Underspending in a phase should not open that phase to a full detailed assessment of the costs therein.
The claimant valued their claim in the region of £1.85 million. The claim proceeded until 20 days before trial at which point it settled for £300,000.00 with costs to be assessed on the standard basis.
All phases apart from the trial preparation phase and trial phase were either substantially complete or complete. The costs incurred in other phases were lower than the amount allowed in the budget.
The paying party argued that where there is a phase with an underspend, whether it is modest or large, that phase would be subject to detailed assessment. The paying party also argued that there was good reason to depart from the trial preparation phase and trial phase as they were substantially incomplete.
Salmon v Barts Health NHS Trust 
The paying party relied on the decision of HHJ Dight, who in Salmon concluded that if good reason is established to depart from the budgeted figure, then the relevant phase would be open to detailed assessment in the usual manner. HHJ Dight confirmed the following two examples constituted good reason to depart; the first is if the amount claimed in the bill is less than that allowed in the budget; and the second is if a phase in the bill was not substantially complete.
Chapman v Norfolk and Norwich University Hospital NHS Foundation Trust 
The receiving party relied on the decision of District Judge Lumb, who concluded that if there is a reduction to the budgeted figure in the costs claimed, based on the indemnity principle, that would not open the phase to an assessment and a further good reason would need to be established.
Master Brown, who sat as an assessor in Salmon, confirmed that the indemnity principle applies to costs budgeting and the receiving party is not automatically entitled to the budgeted sum. However on the issue of whether an underspend amounts to good reason, Master Brown sided with District Judge Lumb. Efficient solicitors should not be penalised for working within the budget, a further good reason would need to be established for an additional reduction to be applied. If, however, the phase was substantially incomplete and the full budget had been incurred then good reason could be established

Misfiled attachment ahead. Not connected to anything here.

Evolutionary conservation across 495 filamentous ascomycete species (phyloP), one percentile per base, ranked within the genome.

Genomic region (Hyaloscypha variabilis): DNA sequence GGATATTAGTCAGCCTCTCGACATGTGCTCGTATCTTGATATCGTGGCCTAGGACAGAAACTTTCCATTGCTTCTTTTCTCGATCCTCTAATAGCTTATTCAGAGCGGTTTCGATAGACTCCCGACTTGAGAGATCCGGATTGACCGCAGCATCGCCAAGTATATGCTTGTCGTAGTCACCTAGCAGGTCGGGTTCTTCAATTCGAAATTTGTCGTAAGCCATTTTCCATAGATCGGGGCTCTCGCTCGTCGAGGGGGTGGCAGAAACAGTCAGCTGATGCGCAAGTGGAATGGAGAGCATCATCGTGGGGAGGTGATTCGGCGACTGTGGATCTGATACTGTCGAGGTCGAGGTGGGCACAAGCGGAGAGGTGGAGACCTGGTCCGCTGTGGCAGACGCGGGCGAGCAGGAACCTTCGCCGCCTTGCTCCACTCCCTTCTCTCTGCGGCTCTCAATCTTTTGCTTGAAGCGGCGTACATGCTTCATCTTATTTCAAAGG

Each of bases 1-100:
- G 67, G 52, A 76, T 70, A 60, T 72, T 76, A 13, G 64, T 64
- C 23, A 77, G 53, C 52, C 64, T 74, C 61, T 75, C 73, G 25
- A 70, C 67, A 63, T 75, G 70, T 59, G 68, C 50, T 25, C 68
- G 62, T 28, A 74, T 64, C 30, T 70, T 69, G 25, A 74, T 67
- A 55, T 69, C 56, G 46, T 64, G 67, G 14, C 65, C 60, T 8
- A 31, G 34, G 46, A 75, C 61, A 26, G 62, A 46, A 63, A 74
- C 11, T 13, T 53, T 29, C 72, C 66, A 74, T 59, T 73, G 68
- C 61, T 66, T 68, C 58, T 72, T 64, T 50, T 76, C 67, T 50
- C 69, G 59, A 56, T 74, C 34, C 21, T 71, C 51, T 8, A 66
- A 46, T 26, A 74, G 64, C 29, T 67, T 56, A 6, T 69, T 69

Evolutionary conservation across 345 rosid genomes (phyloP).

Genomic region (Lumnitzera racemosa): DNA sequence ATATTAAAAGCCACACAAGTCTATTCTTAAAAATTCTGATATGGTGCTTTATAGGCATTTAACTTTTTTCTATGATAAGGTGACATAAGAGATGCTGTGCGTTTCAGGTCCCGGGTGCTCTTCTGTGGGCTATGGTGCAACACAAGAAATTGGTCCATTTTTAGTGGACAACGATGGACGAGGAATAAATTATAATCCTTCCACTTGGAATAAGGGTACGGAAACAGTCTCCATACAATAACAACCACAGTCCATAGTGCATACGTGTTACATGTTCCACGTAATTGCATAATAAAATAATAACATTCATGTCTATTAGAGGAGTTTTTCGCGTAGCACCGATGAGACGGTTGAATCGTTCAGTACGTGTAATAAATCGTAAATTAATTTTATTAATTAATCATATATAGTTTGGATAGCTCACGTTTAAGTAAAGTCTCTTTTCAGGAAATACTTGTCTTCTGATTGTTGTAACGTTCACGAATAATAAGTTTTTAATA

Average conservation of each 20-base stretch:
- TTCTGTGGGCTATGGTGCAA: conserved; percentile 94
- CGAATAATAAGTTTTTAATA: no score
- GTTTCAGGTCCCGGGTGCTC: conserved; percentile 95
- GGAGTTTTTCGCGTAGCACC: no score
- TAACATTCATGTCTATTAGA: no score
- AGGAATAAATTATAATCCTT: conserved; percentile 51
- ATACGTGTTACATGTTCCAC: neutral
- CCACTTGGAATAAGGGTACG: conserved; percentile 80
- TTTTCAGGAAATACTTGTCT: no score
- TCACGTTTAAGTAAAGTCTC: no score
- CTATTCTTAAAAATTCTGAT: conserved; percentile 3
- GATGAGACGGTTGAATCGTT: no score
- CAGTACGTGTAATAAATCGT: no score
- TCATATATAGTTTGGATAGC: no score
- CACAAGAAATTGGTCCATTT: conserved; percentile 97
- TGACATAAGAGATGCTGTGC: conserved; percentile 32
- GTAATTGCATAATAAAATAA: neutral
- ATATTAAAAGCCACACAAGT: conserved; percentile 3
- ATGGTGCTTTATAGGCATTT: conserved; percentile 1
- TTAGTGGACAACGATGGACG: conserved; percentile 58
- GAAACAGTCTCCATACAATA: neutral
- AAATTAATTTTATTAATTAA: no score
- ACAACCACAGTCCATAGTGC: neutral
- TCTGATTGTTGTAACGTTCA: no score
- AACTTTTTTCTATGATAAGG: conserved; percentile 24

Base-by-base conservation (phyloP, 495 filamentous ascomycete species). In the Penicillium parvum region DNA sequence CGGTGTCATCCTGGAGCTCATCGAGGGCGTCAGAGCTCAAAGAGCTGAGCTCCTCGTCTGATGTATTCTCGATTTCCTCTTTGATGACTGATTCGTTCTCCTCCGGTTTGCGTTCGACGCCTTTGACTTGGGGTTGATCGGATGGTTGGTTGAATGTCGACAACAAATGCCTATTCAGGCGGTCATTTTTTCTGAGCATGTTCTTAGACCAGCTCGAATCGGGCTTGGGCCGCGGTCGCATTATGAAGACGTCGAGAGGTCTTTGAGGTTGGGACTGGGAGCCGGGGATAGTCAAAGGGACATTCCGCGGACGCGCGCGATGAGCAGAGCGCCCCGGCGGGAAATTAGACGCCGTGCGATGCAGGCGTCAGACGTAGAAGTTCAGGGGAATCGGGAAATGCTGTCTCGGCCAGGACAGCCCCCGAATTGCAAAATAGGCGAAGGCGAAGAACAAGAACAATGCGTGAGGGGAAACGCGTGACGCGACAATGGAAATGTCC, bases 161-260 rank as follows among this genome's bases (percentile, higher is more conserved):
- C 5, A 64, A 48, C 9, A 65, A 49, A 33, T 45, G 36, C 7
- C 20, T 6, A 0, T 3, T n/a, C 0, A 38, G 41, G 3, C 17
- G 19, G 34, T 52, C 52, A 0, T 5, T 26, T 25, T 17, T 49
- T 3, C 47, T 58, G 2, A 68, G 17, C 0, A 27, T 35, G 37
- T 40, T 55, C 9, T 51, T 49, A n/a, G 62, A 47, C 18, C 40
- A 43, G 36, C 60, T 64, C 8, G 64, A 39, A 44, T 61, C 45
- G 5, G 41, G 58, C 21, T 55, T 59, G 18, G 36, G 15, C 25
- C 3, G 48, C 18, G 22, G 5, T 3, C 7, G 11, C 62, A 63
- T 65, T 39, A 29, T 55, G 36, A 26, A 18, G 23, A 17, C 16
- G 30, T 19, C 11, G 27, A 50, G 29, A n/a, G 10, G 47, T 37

“Moreover it seems to me that the approach of the District Judge Lumb is more consistent with the general reasoning which underpins the decision in Harrison in particular that one of the perceived benefits of cost budgeting is that the need for, and scope of, detailed assessments would be reduced (see  of Harrison) – an aim which is liable to be thwarted if ‘underspend’ could of itself be a “good reason” for departing from a budget.”
The paying party argued that in the issue and statements of case phase no counter schedule was served. This could be considered good reason to depart, as the phase was not substantially complete. Master Brown considered that on a broad-brush basis the costs claimed in the phase fell substantially short of the budgeted figure and therefore did not justify a further reduction.
On the general point that the claim settled for a far lower figure than pleaded, Master Brown concluded that the main action still settled for a substantial sum and this was therefore not enough to justify that the costs were unreasonably incurred.
The Master has not provided any detail in his Judgement regarding how the trial preparation phase or trial phase would be dealt with as they were substantially incomplete. Based on the judgement it can be assumed that, if on a broad-brush basis the costs incurred and the work undertaken bear a reasonable relationship to the budgeted figure and the work that was anticipated to be undertaken for that phase, then no further reduction should be applied. The Master makes clear that budgets are not set with the same precision as is found at a detailed assessment. However that is not a justification for a line by line assessment as this is not the purpose of the costs budgeting regime. Nevertheless it is implied if the costs do not bear a reasonable relationship then a line by line assessment appears to be the only remaining option.
The decision confirms what many have thought since Salmon; that penalising receiving parties for working within the budget cannot be the correct approach to be applied.
Further detail would have been useful on what would happen where a phase is substantially incomplete. However this claim supports Chapman and the certainty of budgeting.
Unfortunately, as this is also a further non-binding decision it will only serve to be a counter argument to paying parties seeking good reason to depart based on the decision by HHJ Dight.